A Caterpillar solar microgrid solution is to help power a goldmine in southern Africa.
The 7 MW solar field will help power the gold mine, 300km north of Windhoek, in Namibia on behalf of precious metals exploration company B2Gold.
The microgrid will help offset the cost of running the mine’s existing diesel-powered Cat generators.
"When complete, we'll have 256 groups each with 240 photovoltaic (PV) panels covering about 14 ha," said Francois-Xavier Saury, regional business development manager for Caterpillar.
ESI Africa reports an estimate that the grid will save 3.8 million litres of heavy fuel oil, reducing genset operation by 3,170 hours – a saving of nearly U$2m per year.
"The idea behind installing solar is not to increase power, but to offset the cost associated with fuel consumption and generator maintenance," said Cobus van Schalkwyk, head of power solutions for Barloworld Equipment.
"The system also uses more than 250 x 25kW string inverters. The inverters change power from direct current (DC) to alternating current (AC).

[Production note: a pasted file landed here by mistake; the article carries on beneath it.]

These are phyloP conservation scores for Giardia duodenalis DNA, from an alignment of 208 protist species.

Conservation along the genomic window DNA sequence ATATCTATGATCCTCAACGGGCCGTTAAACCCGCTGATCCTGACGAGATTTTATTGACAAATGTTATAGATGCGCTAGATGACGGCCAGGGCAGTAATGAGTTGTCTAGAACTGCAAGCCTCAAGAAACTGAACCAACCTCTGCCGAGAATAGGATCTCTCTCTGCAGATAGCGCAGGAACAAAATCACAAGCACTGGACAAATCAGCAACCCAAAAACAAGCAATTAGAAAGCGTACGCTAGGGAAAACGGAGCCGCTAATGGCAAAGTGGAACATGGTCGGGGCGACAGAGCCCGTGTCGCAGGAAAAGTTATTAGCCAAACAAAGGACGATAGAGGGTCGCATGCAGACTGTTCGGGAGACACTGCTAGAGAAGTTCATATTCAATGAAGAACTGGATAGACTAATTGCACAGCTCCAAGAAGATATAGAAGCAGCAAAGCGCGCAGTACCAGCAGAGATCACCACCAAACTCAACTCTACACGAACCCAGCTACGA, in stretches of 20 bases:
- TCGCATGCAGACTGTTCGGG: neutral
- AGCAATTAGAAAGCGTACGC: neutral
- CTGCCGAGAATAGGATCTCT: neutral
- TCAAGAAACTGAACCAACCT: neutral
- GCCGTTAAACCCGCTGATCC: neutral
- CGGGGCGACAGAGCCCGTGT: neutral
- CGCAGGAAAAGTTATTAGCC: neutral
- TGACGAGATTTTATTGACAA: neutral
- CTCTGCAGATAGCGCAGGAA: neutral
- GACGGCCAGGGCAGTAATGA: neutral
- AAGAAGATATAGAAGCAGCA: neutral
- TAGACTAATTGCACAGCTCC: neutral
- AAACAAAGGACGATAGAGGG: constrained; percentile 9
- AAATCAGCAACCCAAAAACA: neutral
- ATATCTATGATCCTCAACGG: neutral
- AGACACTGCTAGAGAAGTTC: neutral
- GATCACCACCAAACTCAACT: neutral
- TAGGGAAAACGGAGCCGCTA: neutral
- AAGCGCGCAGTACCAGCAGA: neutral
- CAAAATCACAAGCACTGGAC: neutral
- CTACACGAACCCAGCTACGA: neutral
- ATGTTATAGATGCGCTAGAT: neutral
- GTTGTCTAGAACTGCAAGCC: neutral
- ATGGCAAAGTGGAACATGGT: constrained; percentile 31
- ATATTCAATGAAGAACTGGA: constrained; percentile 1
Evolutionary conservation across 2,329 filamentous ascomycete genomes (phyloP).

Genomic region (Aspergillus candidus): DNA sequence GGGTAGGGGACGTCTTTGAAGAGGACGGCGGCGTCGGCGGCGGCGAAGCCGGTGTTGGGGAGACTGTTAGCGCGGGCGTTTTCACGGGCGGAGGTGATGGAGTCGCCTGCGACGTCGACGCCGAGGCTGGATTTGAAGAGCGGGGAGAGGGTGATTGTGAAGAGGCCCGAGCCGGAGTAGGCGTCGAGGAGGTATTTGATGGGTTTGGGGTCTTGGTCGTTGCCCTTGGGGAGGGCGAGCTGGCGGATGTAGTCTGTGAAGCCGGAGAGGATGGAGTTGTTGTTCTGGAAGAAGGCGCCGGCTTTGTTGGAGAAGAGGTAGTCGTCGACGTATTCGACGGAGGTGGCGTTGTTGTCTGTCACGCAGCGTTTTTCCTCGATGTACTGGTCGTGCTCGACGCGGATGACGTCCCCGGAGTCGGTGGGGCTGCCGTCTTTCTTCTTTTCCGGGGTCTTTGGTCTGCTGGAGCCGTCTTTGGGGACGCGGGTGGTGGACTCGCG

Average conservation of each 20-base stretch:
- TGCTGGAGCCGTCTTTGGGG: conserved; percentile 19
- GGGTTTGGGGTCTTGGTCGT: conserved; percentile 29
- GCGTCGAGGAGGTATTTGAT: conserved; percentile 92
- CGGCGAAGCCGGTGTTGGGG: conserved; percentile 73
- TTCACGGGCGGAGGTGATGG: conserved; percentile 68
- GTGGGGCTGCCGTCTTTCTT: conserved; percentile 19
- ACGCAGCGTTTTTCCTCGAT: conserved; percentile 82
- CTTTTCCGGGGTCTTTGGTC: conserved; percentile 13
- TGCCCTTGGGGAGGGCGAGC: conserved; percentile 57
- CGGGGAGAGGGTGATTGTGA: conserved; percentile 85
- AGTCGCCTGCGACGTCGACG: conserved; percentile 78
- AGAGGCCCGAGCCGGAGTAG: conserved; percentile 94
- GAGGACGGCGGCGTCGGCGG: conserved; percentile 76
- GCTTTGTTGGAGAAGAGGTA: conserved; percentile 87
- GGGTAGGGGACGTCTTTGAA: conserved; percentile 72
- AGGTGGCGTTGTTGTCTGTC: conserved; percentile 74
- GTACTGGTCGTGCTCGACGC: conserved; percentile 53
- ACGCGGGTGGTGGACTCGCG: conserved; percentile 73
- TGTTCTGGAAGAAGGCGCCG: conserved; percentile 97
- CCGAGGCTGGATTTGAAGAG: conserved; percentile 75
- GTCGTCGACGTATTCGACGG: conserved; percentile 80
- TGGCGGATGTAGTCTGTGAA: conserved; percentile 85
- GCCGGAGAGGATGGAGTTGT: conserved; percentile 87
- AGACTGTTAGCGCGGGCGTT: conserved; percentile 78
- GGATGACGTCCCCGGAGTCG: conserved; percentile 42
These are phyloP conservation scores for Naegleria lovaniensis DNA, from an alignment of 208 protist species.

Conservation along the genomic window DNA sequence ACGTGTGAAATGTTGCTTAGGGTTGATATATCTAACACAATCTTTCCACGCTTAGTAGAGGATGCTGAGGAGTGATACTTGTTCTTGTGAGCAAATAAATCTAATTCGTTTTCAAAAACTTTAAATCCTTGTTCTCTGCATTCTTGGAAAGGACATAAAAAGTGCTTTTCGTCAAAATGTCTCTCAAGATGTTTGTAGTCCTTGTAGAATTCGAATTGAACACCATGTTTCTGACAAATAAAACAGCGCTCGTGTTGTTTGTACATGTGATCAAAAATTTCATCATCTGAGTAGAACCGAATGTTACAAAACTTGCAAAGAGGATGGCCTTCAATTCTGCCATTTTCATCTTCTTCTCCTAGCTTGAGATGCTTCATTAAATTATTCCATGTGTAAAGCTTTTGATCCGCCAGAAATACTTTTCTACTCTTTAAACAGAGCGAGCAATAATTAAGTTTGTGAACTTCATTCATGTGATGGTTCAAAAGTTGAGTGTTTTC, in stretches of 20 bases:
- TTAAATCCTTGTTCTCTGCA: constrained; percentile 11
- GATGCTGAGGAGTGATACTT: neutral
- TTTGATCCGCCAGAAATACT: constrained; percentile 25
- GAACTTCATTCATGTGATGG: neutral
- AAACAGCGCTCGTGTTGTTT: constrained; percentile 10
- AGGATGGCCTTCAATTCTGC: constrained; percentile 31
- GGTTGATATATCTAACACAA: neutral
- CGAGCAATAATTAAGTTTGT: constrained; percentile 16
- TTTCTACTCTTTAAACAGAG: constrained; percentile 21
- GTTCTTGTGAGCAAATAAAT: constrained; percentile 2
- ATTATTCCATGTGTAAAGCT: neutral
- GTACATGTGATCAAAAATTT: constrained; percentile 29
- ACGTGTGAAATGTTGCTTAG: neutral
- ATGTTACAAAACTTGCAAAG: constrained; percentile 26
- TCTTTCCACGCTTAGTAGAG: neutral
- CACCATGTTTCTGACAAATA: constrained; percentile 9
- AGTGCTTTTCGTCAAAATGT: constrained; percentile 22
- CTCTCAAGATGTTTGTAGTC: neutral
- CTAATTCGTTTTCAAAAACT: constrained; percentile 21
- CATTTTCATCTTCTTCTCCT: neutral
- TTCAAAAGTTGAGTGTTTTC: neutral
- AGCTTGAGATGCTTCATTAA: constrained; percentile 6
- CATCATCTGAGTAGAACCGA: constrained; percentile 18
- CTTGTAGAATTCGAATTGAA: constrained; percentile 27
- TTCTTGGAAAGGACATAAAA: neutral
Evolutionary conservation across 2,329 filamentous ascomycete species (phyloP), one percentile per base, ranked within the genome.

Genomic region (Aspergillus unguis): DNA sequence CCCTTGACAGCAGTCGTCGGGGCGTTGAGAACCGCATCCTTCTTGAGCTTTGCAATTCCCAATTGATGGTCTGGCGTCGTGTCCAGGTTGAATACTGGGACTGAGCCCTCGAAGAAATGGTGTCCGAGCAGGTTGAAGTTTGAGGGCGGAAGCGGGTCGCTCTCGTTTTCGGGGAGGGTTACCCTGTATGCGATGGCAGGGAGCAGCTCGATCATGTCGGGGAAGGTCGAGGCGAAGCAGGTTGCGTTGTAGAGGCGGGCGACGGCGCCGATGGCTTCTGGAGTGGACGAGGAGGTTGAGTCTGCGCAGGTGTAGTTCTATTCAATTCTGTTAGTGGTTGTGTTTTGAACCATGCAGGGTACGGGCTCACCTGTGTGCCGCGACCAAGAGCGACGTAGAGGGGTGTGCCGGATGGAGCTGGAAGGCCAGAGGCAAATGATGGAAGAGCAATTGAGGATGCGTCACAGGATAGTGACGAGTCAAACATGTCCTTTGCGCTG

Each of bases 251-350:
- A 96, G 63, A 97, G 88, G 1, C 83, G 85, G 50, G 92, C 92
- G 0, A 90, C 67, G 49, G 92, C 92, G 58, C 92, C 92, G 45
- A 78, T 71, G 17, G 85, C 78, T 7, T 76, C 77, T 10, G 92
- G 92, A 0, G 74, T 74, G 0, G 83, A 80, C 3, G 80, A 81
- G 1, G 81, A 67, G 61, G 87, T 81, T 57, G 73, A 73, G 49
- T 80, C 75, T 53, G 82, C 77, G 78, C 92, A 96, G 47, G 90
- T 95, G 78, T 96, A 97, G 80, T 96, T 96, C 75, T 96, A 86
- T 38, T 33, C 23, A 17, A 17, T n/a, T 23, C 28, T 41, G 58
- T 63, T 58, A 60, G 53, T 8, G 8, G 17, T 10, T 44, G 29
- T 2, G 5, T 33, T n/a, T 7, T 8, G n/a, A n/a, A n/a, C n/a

Utilising small inverters mean that should one go down for any reason, we are only losing 25kW of power at any one time," said Saury.
Running the whole system is the Cat Master Microgrid Controller (MMC), an advanced technology suite for multiple energy sources. The system makes cost management, electricity storage and monitoring the entire system seamless for the customer.
The Cat PV panels are guaranteed for 25 years. However, it is unsure whether the mine will be active that long. "If B2G's operation stops after 10 years, the PV panels will have at least another 15 years of life,” said Francois-Xavier.
"One of the post closure options that B2Gold is investigating is to use the solar field together with the generators to generate power and feed that into the national grid. This will ensure that the legacy of B2Gold remains long after the closure of the mine," said Cobus van Schalkwyk.